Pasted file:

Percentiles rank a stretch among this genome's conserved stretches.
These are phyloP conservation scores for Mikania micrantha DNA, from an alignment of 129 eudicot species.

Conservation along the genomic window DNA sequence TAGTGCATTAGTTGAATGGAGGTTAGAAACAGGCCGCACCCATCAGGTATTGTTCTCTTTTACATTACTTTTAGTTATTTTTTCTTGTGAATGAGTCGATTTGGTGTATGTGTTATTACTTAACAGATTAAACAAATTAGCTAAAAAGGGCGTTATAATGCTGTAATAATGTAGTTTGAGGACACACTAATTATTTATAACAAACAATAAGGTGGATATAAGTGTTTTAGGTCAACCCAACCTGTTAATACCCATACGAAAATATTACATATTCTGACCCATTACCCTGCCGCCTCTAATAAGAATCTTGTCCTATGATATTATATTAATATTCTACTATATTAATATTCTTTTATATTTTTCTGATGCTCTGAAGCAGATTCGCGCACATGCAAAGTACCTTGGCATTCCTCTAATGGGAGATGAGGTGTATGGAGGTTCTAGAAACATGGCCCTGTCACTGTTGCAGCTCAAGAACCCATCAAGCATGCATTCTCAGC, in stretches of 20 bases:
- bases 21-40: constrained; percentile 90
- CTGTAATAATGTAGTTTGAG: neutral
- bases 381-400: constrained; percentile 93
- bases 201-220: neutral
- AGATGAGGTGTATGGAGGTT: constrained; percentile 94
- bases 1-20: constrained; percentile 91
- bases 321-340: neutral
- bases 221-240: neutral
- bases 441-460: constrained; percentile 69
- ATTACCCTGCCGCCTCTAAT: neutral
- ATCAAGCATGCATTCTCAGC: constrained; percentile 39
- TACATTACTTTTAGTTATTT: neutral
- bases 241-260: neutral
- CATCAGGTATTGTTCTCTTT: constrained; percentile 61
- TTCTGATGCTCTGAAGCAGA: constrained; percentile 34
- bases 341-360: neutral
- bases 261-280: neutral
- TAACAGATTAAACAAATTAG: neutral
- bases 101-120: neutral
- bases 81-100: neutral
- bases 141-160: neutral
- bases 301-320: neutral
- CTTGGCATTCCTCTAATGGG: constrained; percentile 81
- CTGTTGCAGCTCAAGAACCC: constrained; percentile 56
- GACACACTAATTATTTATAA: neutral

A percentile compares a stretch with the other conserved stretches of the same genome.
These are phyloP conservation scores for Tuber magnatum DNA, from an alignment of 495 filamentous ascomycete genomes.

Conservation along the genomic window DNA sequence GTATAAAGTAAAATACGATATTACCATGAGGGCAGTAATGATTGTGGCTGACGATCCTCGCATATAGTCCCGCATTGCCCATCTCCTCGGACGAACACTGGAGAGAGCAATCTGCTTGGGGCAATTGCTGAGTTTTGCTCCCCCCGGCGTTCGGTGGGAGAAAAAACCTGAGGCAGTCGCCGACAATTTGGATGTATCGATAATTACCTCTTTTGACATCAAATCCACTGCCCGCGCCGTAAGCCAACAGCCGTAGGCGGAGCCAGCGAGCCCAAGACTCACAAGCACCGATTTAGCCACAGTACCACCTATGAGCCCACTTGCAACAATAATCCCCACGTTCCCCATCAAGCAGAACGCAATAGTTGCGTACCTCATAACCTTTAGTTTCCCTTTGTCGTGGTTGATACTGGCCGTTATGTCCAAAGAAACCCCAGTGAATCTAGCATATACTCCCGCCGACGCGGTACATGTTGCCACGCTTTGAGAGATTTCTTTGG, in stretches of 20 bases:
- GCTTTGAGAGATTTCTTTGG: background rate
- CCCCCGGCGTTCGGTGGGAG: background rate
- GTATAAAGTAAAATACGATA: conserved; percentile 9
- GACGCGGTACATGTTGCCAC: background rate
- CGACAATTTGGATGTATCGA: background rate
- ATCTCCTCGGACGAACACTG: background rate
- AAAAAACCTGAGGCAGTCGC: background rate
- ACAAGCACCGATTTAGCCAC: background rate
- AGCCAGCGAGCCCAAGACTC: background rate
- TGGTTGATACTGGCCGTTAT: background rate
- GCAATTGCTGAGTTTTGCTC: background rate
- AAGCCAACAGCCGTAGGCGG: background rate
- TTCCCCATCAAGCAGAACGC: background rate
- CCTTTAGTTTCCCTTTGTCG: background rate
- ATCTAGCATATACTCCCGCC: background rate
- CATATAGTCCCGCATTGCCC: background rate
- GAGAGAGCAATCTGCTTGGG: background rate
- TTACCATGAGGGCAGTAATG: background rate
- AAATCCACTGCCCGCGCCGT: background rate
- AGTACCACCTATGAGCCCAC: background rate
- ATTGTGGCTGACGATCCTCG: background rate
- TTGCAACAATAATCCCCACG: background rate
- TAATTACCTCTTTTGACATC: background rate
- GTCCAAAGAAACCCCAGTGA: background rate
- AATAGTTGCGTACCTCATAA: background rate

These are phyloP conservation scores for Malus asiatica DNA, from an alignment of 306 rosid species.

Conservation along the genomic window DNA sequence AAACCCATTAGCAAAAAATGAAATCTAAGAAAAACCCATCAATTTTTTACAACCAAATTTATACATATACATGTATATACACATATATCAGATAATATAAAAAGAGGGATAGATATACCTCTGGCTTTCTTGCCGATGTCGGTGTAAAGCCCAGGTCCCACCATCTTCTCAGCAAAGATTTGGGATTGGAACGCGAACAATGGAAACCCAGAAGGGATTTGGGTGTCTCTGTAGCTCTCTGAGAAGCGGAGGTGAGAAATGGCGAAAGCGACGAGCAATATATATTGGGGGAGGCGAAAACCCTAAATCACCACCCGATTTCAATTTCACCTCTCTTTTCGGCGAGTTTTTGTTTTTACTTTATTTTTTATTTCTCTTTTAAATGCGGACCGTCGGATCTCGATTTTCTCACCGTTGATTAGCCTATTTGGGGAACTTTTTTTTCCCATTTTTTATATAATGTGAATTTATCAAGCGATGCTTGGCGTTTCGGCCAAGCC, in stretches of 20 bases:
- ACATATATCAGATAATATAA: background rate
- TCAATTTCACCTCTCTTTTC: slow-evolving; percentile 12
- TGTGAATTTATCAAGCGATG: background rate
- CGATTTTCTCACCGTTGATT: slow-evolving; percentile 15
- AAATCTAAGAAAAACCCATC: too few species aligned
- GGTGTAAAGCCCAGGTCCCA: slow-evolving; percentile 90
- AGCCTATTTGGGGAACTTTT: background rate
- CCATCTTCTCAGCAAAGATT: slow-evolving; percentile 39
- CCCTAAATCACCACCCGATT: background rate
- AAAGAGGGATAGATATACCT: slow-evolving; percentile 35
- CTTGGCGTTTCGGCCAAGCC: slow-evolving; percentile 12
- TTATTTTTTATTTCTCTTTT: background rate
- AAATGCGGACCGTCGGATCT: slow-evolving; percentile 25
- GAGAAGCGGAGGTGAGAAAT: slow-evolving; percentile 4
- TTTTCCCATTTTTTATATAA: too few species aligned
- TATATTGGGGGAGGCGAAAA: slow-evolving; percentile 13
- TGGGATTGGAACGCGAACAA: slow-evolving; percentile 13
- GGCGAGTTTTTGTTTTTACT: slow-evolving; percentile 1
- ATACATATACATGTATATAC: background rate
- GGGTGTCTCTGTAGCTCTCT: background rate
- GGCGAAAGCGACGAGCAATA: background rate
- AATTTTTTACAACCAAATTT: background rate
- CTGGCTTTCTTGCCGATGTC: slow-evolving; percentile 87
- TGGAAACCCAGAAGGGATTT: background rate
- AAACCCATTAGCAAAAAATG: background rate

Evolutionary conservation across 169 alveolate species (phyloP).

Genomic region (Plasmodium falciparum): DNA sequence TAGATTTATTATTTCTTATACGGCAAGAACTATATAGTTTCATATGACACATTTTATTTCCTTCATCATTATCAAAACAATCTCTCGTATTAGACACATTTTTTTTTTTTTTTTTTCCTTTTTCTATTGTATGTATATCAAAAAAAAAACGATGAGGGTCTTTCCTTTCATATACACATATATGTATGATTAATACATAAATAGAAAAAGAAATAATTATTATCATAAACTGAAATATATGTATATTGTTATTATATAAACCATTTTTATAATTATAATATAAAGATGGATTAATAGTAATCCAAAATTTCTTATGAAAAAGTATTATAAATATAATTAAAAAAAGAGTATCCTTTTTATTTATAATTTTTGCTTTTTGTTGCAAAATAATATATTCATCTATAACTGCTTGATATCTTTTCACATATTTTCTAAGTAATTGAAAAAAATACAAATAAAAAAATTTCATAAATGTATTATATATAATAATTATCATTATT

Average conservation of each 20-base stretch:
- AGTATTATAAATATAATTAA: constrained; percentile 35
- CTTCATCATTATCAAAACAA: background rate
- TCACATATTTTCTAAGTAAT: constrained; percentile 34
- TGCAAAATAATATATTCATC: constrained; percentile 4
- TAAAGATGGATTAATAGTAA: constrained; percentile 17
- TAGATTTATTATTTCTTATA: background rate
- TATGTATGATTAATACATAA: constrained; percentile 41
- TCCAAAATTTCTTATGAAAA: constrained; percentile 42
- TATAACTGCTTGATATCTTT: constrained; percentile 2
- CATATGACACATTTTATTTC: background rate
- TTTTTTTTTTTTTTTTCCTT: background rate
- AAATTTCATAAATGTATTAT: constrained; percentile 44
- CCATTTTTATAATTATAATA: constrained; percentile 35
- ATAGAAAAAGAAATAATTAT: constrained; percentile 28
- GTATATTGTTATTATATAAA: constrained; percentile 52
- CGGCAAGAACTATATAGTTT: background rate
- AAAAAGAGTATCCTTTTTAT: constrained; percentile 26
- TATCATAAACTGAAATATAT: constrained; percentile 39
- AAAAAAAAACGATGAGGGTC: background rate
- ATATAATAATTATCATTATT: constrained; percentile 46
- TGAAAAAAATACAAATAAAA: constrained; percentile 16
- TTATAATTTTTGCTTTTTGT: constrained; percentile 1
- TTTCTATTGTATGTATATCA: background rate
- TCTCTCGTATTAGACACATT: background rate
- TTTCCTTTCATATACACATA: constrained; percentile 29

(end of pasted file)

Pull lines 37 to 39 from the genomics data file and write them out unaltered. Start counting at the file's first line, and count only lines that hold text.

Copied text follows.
- ATCTCCTCGGACGAACACTG: background rate
- AAAAAACCTGAGGCAGTCGC: background rate
- ACAAGCACCGATTTAGCCAC: background rate